South African Government

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Integrated Justice System (IJS)

Introduction
Child justice
Restorative justice

 

Introduction

This aims to increase the efficiency and effectiveness of the entire criminal justice system by increasing the probability  of successful investigation, prosecution, punishment for priority crimes and, ultimately, rehabilitation of offenders. Further issues receiving specific attention include overcrowding in prisons and awaiting-trial prisoner problems, as well as bail, sentencing and plea-bargaining.

Government wants to eliminate the duplication of services and programmes at all levels. The benefits of proper alignment include:

  • less duplication of services; 
  • the effective use of scarce and limited resources and skills; and
  • joint strategic planning and a planned approach instead of being reactive.

The Justice, Crime Prevention and Security (JCPS) Cluster has structured itself to focus on two main areas of responsibility – operational and developmental issues relating to the justice system, and improving the safety and security of citizens.

Child justice

Children's Act of 2005

The Department of Social Development leads the implementation of the Children’s Act of 2005. The Department of Justice and Constitutional Development’s main responsibility is towards the Children’s Court operations relating to the Act.

Embracing information and communication technology has allowed the Department of Justice and Constitutional Development to extend its reach on modern-day platforms that are more accessible to children, thereby increasing access and engagement with potentially vulnerable or threatened children who would otherwise not have access to the department and, consequently, support and assistance.

The Department of Justice and Constitutional Development has developed a child-friendly Frequently Asked Questions link on its website. In addition, the department created an email address, children@justice.gov.za, which the public may use to report issues relating to children.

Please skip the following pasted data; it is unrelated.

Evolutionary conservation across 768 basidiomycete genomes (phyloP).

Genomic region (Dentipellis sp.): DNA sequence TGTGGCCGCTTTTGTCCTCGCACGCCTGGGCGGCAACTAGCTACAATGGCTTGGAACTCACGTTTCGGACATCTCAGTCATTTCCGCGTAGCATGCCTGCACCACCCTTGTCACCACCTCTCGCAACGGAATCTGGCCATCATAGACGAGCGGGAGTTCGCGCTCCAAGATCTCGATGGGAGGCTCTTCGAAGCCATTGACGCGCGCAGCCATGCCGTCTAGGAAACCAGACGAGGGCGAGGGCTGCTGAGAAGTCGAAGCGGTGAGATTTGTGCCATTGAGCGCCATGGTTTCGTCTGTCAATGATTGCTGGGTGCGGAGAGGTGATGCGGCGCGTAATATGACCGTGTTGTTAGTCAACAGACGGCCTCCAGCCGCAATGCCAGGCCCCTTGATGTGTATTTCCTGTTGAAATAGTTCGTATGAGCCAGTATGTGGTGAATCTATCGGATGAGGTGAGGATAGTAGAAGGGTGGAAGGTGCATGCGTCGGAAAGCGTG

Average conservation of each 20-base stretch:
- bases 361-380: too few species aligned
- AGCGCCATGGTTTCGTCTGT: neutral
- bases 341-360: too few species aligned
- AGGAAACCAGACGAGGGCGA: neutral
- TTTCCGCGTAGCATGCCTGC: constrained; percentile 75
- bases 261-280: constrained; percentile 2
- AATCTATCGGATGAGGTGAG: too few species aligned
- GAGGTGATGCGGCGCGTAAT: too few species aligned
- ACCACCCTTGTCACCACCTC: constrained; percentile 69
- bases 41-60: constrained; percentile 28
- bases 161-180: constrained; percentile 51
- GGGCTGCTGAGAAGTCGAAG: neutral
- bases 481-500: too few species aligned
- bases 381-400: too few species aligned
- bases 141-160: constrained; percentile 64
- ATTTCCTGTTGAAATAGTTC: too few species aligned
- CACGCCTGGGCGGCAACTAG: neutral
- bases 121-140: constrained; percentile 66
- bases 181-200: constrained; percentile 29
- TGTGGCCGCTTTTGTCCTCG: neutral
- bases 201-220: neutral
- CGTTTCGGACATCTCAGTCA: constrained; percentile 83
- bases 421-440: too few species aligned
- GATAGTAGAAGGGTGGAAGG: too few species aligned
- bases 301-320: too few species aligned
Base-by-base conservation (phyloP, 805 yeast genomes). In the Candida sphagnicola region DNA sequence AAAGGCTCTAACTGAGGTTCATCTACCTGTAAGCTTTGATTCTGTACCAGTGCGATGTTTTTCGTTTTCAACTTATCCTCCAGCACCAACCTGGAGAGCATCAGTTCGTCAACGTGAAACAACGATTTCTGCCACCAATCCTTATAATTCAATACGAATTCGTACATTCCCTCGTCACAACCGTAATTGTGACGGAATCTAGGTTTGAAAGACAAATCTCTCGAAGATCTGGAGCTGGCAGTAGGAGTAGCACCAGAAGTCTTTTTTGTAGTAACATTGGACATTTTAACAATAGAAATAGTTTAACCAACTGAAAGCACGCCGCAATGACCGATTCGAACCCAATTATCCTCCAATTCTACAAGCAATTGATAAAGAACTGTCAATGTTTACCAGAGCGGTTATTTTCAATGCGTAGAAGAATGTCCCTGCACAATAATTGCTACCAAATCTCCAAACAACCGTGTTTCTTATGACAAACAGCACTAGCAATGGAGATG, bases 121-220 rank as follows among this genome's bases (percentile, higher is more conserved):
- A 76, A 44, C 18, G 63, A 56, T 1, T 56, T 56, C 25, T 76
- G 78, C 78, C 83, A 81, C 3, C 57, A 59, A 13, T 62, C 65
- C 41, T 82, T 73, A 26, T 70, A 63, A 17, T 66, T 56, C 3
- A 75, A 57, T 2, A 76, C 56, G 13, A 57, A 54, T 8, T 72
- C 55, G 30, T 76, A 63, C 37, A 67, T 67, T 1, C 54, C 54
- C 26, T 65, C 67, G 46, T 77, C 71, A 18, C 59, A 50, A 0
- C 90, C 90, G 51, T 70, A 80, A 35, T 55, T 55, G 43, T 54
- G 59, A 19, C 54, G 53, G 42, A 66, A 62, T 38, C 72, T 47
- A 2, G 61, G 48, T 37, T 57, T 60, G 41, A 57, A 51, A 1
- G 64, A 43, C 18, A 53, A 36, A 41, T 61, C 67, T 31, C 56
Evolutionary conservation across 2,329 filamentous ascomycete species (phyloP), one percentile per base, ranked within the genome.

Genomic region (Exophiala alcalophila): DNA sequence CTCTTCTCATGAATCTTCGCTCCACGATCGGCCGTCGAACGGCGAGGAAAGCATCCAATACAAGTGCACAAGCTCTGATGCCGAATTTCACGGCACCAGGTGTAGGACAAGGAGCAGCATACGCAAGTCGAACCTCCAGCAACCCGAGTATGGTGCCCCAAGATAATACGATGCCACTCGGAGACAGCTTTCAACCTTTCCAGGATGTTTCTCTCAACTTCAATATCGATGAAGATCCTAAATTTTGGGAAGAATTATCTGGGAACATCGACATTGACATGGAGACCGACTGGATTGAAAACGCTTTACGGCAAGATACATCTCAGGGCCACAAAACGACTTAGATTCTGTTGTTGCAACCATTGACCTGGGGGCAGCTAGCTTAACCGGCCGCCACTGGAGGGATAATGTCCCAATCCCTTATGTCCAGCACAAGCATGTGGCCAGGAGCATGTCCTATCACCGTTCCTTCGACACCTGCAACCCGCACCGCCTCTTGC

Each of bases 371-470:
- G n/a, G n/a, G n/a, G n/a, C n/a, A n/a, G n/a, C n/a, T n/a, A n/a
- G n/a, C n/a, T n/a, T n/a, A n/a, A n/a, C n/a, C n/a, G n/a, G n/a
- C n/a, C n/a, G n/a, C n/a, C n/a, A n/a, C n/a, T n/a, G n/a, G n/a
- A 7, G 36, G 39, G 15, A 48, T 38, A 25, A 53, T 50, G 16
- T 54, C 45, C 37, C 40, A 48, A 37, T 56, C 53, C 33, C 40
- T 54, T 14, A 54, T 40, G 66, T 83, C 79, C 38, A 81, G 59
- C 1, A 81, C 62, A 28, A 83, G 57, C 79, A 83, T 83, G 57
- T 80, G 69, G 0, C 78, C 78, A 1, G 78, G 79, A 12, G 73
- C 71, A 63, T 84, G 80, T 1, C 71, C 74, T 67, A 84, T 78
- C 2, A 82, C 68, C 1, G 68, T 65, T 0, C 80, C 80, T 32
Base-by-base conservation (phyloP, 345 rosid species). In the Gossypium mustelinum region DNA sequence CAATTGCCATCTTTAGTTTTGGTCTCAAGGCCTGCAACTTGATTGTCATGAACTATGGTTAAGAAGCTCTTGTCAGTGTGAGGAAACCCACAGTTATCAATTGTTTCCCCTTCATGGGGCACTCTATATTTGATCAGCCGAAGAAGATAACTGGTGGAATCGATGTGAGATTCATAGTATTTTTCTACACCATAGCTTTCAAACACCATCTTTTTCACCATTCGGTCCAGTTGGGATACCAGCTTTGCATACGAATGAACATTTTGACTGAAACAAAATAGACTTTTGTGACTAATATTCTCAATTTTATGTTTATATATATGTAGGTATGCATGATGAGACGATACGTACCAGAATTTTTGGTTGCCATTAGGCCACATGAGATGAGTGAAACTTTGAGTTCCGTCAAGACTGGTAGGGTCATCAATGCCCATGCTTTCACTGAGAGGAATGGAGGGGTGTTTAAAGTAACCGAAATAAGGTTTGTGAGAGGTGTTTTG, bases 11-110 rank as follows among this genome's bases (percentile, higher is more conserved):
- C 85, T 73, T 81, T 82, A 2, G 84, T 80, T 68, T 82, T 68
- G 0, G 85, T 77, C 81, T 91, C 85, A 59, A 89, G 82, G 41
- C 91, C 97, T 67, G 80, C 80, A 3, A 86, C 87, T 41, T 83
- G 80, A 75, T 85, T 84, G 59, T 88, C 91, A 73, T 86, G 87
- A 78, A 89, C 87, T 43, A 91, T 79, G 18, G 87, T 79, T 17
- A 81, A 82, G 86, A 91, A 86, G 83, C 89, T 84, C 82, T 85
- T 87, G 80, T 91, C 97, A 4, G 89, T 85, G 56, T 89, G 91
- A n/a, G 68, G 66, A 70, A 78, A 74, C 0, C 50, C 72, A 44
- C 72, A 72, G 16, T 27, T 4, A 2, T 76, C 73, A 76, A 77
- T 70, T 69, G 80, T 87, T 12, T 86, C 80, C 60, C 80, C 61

The Children’s Court is the Department of Justice and Constitutional Development’s principal legal mechanism to intervene and assist children who need care and protection. To gather statistics from the Children’s Courts, the department developed the Children’s Court Monitoring Tool. Data about matters coming to court relating to children in need of care is gathered monthly.

Section 14 of the Children’s Act of 2005 states that every child has the right to bring a matter to the Children’s Court. This means that Children’s Courts can serve as direct entry points for a child to seek help and protection. Children’s Courts have been rendered highly accessible through the Act.

Child Justice

The Child Justice Act of 2008 promotes and protects the constitutional rights of children in conflict with the law. The Act provides special measures, designed to break the cycle of crime and restore in these children a lifestyle that is law-abiding and productive.

The Department of Justice and Constitutional Development established governance structures to ensure the effective intersectoral implementation of the Act. Nine provincial child justice forums are coordinating and monitoring the implementation of the Act at provincial level.

Restorative justice

Restorative justice responds to crime in a way that focuses on the losses suffered by victims, by both holding offenders accountable for the harm they have caused and building peace in communities.

Restorative justice strategies, programmes and processes in the criminal justice system are in place to try and heal the harm caused by crime, from a holistic point of view, for the victim, the offender and the community concerned – with the aim of rebuilding broken relationships and encouraging social justice and social dialogue.

Restorative justice options are always voluntary for victims involved. Alternative dispute resolution is defined as the disposal of disputes outside formal court proceedings. The processes and mechanisms may or may not include the restorative-justice approach.